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Delhi’s air quality endangers the health of its citizens, so innovative strategies are needed to regulate pollution.
“Children, sick and elderly persons are advised to stay inside.” I read this sentence in the paper every single day while I was in Delhi for a few weeks last year. Only afterwards did I learn that Delhi suffered record air pollution levels in autumn 2015. But I could feel the stress on my lungs every time I went outside. In the end, I took to wearing a scarf over my nose and mouth because my lungs started to hurt from all the filtering they had to do.
What is happening in India’s capital? In 2014, the World Health Organisation (WHO) gave Delhi the questionable “title” of the world’s most polluted city. Pollution levels are even worse than in China. Especially in winter, small particles fill the air, making it hard to breathe. Causes of this air pollution are manifold and include car exhaust, diesel generator fumes, biomass burning in the city (i.e. firewood for cooking, but also waste), dust in dry weather, and smoke when the surrounding states burn their crop residues. Festivals like Diwali in November with their infinite and omnipresent fire crackers do their part in polluting India’s air as well.
Air pollution is measured by the amount of particulate matter (PM) in the air. PM2.5 particles are less than 2.5 micrometres in diameter, about 30 times smaller than the diameter of an average strand of human hair. These fine particles can penetrate deeply into the lungs, are highly carcinogenic, and not only damage the lungs, but also cause heart disease and many other deadly illnesses. According to the WHO and the European Union, a concentration of more than 25 micrograms of PM2.5 per cubic metres endangers human health. Cities like Delhi regularly exceed this limit, however, sometimes reaching more than 300 micrograms.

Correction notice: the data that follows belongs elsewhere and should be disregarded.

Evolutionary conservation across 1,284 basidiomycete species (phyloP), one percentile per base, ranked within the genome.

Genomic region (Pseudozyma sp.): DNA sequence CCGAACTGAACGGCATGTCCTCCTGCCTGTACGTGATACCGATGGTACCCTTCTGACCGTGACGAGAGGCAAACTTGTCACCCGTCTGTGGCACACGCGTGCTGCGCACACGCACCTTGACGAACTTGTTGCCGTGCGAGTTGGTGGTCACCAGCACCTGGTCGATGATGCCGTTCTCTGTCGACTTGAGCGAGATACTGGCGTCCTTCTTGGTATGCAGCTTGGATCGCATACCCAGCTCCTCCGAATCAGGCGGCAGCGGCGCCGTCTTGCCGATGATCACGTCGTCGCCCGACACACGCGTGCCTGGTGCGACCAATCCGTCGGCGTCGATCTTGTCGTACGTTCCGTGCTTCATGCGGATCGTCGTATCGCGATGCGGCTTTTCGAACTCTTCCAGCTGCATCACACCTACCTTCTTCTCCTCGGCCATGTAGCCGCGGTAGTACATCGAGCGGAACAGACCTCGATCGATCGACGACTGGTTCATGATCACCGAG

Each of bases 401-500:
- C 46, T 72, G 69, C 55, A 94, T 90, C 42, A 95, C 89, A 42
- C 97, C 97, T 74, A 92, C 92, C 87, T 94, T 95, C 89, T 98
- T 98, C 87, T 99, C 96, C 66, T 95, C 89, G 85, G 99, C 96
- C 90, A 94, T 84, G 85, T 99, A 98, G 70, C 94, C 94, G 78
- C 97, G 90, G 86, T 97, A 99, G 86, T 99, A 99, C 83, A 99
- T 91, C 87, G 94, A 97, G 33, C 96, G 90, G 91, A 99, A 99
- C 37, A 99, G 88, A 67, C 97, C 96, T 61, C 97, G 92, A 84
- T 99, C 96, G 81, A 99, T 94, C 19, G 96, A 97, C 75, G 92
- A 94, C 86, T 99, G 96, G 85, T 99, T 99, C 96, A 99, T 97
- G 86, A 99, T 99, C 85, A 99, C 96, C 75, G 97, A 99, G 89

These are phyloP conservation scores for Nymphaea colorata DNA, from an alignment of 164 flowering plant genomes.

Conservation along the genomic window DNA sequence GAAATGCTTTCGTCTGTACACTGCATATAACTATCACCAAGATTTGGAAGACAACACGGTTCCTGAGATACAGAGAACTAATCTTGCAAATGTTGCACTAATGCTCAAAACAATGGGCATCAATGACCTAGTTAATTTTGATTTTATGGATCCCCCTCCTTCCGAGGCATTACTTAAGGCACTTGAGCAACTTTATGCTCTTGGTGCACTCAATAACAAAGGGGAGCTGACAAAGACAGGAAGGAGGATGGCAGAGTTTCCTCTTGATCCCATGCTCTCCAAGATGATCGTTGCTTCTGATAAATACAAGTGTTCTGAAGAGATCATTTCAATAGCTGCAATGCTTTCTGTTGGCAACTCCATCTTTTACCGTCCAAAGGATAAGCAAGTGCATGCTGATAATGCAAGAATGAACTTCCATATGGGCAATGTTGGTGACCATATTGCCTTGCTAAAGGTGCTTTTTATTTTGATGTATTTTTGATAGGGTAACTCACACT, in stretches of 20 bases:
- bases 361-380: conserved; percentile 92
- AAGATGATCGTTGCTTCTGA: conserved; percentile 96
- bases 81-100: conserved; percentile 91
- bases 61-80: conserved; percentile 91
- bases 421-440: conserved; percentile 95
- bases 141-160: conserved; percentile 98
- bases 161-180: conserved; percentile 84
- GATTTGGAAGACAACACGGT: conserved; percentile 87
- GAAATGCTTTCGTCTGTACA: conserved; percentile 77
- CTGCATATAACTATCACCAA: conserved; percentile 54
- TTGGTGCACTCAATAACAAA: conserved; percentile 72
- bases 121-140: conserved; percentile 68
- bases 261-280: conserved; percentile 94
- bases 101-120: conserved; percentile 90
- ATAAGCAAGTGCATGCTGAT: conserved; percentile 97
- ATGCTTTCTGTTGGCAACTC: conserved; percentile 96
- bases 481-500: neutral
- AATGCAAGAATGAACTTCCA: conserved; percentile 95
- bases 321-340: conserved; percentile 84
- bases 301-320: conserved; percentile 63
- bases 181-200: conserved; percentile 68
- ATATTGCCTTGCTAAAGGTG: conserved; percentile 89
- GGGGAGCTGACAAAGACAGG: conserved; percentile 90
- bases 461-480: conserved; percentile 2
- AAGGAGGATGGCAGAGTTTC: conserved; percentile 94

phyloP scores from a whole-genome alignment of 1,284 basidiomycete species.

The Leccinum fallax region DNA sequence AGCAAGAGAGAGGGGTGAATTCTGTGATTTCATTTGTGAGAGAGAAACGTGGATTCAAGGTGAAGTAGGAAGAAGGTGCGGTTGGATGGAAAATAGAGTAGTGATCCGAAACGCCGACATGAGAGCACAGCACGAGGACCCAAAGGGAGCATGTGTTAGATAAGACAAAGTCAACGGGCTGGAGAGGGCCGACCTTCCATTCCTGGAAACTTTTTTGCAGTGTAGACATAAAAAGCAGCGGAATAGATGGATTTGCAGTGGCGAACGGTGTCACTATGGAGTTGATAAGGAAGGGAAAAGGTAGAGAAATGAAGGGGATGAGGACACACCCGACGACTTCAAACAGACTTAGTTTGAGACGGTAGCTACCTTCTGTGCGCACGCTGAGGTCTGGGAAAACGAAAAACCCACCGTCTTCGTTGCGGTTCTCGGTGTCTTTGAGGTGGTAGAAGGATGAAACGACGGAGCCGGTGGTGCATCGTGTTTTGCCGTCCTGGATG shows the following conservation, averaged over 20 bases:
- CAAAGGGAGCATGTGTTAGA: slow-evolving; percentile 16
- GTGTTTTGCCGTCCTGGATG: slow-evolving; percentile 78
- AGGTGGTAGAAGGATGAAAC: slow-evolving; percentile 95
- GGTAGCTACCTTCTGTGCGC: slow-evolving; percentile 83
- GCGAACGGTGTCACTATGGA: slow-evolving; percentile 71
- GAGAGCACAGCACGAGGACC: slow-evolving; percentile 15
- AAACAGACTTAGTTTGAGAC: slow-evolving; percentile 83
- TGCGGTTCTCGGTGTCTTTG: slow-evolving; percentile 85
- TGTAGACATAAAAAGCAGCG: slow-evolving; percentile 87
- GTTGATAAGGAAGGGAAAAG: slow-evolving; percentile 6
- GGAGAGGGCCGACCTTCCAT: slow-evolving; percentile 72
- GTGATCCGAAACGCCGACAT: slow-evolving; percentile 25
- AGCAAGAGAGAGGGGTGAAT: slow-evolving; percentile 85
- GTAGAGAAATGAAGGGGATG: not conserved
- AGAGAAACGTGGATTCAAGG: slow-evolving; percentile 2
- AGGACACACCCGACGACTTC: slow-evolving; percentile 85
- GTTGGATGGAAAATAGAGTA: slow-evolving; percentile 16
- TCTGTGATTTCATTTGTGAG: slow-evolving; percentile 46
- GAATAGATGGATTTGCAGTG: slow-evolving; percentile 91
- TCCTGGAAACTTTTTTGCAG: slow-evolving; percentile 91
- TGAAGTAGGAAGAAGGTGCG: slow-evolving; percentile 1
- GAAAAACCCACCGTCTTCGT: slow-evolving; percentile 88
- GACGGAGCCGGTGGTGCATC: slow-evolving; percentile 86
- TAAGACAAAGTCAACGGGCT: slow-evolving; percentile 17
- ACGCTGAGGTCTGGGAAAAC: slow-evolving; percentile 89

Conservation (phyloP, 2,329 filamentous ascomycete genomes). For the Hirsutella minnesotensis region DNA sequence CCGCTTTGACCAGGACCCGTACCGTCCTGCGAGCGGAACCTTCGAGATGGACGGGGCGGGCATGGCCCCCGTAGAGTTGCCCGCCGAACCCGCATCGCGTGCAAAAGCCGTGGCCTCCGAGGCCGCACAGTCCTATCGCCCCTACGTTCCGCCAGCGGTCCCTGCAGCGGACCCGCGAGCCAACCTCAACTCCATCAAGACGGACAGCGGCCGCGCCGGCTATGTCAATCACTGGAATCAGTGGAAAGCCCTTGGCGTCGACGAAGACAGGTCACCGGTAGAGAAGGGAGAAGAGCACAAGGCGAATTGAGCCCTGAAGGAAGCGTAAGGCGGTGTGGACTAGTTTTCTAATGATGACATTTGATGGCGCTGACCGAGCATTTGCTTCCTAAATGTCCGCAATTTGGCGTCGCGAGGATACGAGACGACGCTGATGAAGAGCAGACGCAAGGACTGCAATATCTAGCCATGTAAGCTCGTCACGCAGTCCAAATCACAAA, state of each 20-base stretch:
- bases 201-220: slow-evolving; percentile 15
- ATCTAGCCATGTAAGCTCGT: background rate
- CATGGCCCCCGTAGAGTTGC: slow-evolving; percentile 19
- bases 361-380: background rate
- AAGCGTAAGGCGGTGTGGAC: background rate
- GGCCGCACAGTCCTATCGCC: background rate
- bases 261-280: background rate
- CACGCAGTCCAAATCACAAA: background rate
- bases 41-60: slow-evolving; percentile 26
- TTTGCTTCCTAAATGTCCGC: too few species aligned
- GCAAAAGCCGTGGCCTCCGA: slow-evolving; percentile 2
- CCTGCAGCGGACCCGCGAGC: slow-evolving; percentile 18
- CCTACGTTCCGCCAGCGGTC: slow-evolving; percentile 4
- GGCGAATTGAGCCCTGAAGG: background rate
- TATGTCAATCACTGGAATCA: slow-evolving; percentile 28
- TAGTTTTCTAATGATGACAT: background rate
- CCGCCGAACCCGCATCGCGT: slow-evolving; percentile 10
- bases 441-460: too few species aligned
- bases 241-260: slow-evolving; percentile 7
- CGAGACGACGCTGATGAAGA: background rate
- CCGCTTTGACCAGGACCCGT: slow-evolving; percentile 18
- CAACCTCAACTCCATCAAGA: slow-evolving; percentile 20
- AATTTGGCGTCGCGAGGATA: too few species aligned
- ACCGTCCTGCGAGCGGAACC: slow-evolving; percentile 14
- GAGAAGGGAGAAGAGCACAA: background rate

Heart diseases caused by carcinogenic air pollution are already the leading cause of death in India.
India has the world’s highest death rate from chronic respiratory diseases and more deaths from asthma than any other nation, says the WHO. Heart diseases caused by carcinogenic air pollution are already the leading cause of death in India. The number of estimated premature deaths caused by PM2.5 in Delhi varies, but the Centre for Science and Environment estimates around 30,000 cases annually.
As a contribution to the COP 21 Paris Agreement, India declared ambitious targets for clean and renewable energy (40% share of renewable energies by 2030) and smart urbanisation. These measures aim at mitigating extreme pollution not just in Delhi, but throughout the country, and enable green growth, clean energy, and efficient economic development.